Wine journalists all know the kind of in-depth retrospective tastings winemakers usually put on for the press — verticals showing how a single wine plays out over a span of vintages.
More interesting to me is the evolution of a winemaker, from his early formation (as the French call it) to the path he ultimately adopts in his own vineyard and winery.
At a tasting hosted in June at New York’s Per Se restaurant by Ted Lemon, founder of Sonoma winery Littorai, the selection of bottlings amounted to his autobiography in 34 glasses of wine, from a 1980 Domaine Dujac Echézeaux he helped make as an apprentice in Burgundy to the most recent Littorai release, a 2013 Vin Gris of Pinot Noir.
Lemon likes to say: “Winemakers should leave behind in the bottle no trace of their failings, but only the pure expression of the places where they have been.”
It turns out he’d been to more places than I realized. The five flights of reds and whites also included a couple of wines from Oregon (he made Archery Summit’s first two vintages) and some surprising Napa Valley wines — Cabernets from a stint at Howell Mountain Vineyards and a mix of varietals (Roussanne, Cabernet Sauvignon, etc) from Reverie winery on Diamond Mountain, where he’s long been a consultant. A cherry-scented, earthy 2004 Reverie Barbera was rich and tobacco-y; the 1999 Howell Mountain Vineyards Cabernet Sauvignon was dark, mineral-tinged, and wonderfully balanced; and I especially liked the elegant, soft 1999 Reverie Diamond Mountain Cabernet.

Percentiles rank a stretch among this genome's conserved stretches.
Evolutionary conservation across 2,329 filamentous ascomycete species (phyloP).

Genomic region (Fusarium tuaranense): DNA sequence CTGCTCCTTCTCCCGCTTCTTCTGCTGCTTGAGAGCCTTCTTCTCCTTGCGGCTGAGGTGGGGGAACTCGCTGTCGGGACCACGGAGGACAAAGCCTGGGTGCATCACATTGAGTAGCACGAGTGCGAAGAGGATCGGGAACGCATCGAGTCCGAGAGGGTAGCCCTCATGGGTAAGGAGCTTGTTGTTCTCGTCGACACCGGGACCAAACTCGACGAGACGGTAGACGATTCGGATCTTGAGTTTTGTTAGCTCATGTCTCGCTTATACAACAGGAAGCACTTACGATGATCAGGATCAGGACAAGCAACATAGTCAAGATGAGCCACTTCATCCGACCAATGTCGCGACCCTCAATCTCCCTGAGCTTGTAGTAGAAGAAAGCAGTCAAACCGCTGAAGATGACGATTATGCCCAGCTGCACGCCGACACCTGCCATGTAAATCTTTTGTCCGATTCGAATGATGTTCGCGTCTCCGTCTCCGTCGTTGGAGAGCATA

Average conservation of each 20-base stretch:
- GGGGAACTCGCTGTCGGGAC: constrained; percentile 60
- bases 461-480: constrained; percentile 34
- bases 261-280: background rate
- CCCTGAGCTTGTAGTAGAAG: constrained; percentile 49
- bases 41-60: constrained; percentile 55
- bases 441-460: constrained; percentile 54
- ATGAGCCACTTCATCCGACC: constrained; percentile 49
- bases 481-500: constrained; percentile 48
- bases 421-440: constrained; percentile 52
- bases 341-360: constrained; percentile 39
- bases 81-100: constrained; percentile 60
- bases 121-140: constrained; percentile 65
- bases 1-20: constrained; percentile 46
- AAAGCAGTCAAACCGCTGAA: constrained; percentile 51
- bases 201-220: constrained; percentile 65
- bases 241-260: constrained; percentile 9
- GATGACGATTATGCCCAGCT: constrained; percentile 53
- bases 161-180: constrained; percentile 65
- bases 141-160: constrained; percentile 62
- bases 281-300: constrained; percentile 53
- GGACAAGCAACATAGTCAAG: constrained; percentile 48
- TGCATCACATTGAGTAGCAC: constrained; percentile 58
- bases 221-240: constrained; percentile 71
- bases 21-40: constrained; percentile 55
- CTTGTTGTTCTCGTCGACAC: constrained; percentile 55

As soon as Lemon established his own label in 1993, though, he embraced Pinot Noir and Chardonnay. Clearly Burgundy was a huge influence. He studied winemaking at the University of Bourgogne and became the winemaker at Domaine Guy Roulot in Meursault when he was only 24. A wine from his first vintage, 1982 Roulot Meursault Perrières, was still vibrant and lemony and seemed like a reference point for the six Littorai wines in the Chardonnay flight.
All were from vineyards that Lemon discovered in the coolest corners of Sonoma and Mendocino. (He adopted the ethos of terroir long before it had any real traction in America.) The standout for me was the round, lush, lemon and cream 2002 B.A. Thieriot, a Sonoma Coast vineyard he started using in 1997.
His best wines, though, were the two flights of Pinot Noir, especially the vintages from 1999 on. The 2000 Thieriot Vineyard Pinot, with its soaring bouquet and taste of cherries and bright red fruit, simply sang. The 2004 and 2003 Hirsch Vineyard were dark, intense, rich, with expansive warm fruit and deep, deep structure. Starting in the mid-2000s, the wines are more complex, their distinctions from one another more apparent.
None of these taste like copies of Burgundy. They’re fruitier and plusher but have a Burgundian refinement and longevity that Lemon aspires to. He says he eventually realized that there can be no great American wine until we listen to sites and appreciate them for what they are.
It seems astonishing now that Lemon worried about selling his wines in the 1990s. He launched them when big, flamboyant cult Cabernets were becoming the new hot thing. Once again, he took inspiration from Burgundy. When Burgundians began to estate bottle instead of selling to négociants, they sold direct to restaurants. So did Lemon, and most of the tasters in the room at Per Se — chef-owner Thomas Keller was an early fan — were sommeliers who’d supported his wines. Today’s demand shows just how much American taste has shifted.
Lemon, once obsessed with soil, now thinks of himself as a farmer with a wider view.”In the 20th century we discovered the biology of soil,” he says. “In the 21st century, we’ll discover the complex biology of true terroir — it will make a revolution in the way wine is made.”
I’m looking forward to the next installment in his autobiography.